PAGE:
Webster Lake Veterinary Hospital

The Scoop on Poop!

 

Unfortunately, diarrhea is a familiar symptom in dogs, and the cause is often undiagnosed because the episodes have sudden onset, are easily cured, and occur infrequently.

 

In simple cases, diarrhea of undetermined origin can often be treated by withholding food (but not water) for 12-24 hours to rest the intestines. After the period of food withdrawal, adiet of Hills I/D or Purina ENor a home-cooked diet ofboiled hamburger or boiled chicken with the fat drained off with the water and mixed with boiled white rice (plain – no flavoring)can be fed. You will want to feed this diet until there are no signs of diarrhea for at least 48-72 hours. Then, slowly over the course of several days re-introduce your dog’s regular diet starting with a 25/75 split and then 50/50 split then 75/25 split then regular diet. If diarrhea occurs at any interval go back to feeding bland diet again until normal stools return.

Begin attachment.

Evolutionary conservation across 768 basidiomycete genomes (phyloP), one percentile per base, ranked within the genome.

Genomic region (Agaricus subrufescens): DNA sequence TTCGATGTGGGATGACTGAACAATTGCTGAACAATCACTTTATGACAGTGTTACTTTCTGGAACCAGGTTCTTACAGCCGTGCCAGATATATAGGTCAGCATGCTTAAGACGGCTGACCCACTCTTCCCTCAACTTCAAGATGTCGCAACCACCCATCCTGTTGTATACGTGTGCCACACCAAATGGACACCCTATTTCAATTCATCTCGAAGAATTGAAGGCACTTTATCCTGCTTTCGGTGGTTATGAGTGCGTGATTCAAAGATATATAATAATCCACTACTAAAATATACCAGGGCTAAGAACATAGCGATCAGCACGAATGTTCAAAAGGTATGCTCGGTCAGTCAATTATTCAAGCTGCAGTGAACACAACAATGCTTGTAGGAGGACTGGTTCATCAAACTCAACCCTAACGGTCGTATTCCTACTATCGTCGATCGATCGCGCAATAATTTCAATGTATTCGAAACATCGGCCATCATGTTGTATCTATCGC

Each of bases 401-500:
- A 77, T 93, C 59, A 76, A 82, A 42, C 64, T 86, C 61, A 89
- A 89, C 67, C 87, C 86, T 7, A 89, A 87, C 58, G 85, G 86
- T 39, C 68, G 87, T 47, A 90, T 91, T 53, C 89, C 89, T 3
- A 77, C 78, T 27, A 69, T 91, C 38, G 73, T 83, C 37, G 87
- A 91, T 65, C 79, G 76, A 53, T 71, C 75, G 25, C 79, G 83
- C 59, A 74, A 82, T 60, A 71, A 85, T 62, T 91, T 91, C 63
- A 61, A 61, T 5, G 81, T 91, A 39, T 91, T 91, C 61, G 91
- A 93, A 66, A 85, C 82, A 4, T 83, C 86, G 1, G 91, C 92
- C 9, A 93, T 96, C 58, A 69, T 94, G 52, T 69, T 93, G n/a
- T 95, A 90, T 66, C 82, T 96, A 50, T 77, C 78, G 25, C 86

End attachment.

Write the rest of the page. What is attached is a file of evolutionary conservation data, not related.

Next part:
Some dogs have periodic bouts with diarrhea of undetermined origin, but as long as the symptoms respond well to minimal treatment, diagnosis may not be necessary. However, diagnosis of recurrent, persistent or longstanding diarrhea is critical, as this could be a sign of more serious disease. As well, if your dog begins vomiting at any point, you need to schedule an appointment immediately. Your vet may need to do blood work, x-rays, or may need to treat with an antibiotic called Metronidazole, or a pro-biotic likeFortifloraorProstoraorPlain organic yogurtcan aid in recovery as well.

 

Possible Causes of Diarrhea:

 

1.     ParasiteInfectionssuch as roundworm, tapeworm, hookworm, whipworm, or protazoans such as Coccidia or Giardia can cause diarrhea. Many of these parasites can be diagnosed with a fresh fecal sample about thesize of a marble.

 

2.     Metabolic Diseasessuch as Liver or Kidney Disease, Pancreatic Disease, Thyroid Disease or Diabetes can cause intermittent or long term diarrhea. A blood test would be needed to diagnose these diseases.

 

3.     Primary Intestinal Wall Disease,such as food allergies or cancer, can also cause intermittent or long term diarrhea. This complex of diseases can affect either the small or large intestine and can be managed with diet and with drugs in some cases. Diagnosis (via ultrasound or biopsy) can be difficult and treatment can be long term.

 

4.     Ingestion of foreign materialcan cause diarrhea and also but not always vomiting. This would require x-rays to diagnose and may need surgery to correct.

 

For more information: www.websterlakevet.com